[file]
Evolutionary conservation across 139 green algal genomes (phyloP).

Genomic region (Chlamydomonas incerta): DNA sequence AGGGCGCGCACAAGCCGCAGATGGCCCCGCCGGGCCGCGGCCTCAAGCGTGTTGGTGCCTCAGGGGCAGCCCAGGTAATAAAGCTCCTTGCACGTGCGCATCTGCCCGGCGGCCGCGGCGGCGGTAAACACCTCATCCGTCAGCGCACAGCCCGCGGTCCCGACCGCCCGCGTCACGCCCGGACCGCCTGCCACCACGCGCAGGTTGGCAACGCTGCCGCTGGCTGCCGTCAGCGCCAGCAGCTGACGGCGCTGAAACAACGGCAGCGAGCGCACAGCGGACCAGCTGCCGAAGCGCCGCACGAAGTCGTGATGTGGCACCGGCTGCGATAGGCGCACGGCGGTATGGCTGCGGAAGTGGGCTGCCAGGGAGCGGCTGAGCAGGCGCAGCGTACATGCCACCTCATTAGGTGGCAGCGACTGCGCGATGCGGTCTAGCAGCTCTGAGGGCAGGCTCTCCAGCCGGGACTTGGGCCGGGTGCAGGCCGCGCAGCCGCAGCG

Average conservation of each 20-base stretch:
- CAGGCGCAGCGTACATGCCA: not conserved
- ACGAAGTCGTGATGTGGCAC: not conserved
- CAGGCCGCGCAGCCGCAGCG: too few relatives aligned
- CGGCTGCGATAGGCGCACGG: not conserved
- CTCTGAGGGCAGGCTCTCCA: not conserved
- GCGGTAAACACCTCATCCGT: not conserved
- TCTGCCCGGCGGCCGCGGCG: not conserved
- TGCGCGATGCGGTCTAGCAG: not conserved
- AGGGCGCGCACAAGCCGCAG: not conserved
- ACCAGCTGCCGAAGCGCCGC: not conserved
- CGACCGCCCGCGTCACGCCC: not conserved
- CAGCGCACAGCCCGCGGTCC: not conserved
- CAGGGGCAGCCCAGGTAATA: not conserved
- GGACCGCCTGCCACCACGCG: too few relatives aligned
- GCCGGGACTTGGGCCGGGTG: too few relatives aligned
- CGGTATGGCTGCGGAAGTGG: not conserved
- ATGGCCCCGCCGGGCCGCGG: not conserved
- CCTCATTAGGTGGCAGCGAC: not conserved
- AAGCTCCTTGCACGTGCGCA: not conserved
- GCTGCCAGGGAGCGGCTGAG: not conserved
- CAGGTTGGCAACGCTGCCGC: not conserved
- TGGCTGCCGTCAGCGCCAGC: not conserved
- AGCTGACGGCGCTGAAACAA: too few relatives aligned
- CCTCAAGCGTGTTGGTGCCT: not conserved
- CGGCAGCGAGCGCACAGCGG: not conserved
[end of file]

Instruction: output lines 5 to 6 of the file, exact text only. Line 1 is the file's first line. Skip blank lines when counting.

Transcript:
- ACGAAGTCGTGATGTGGCAC: not conserved
- CAGGCCGCGCAGCCGCAGCG: too few relatives aligned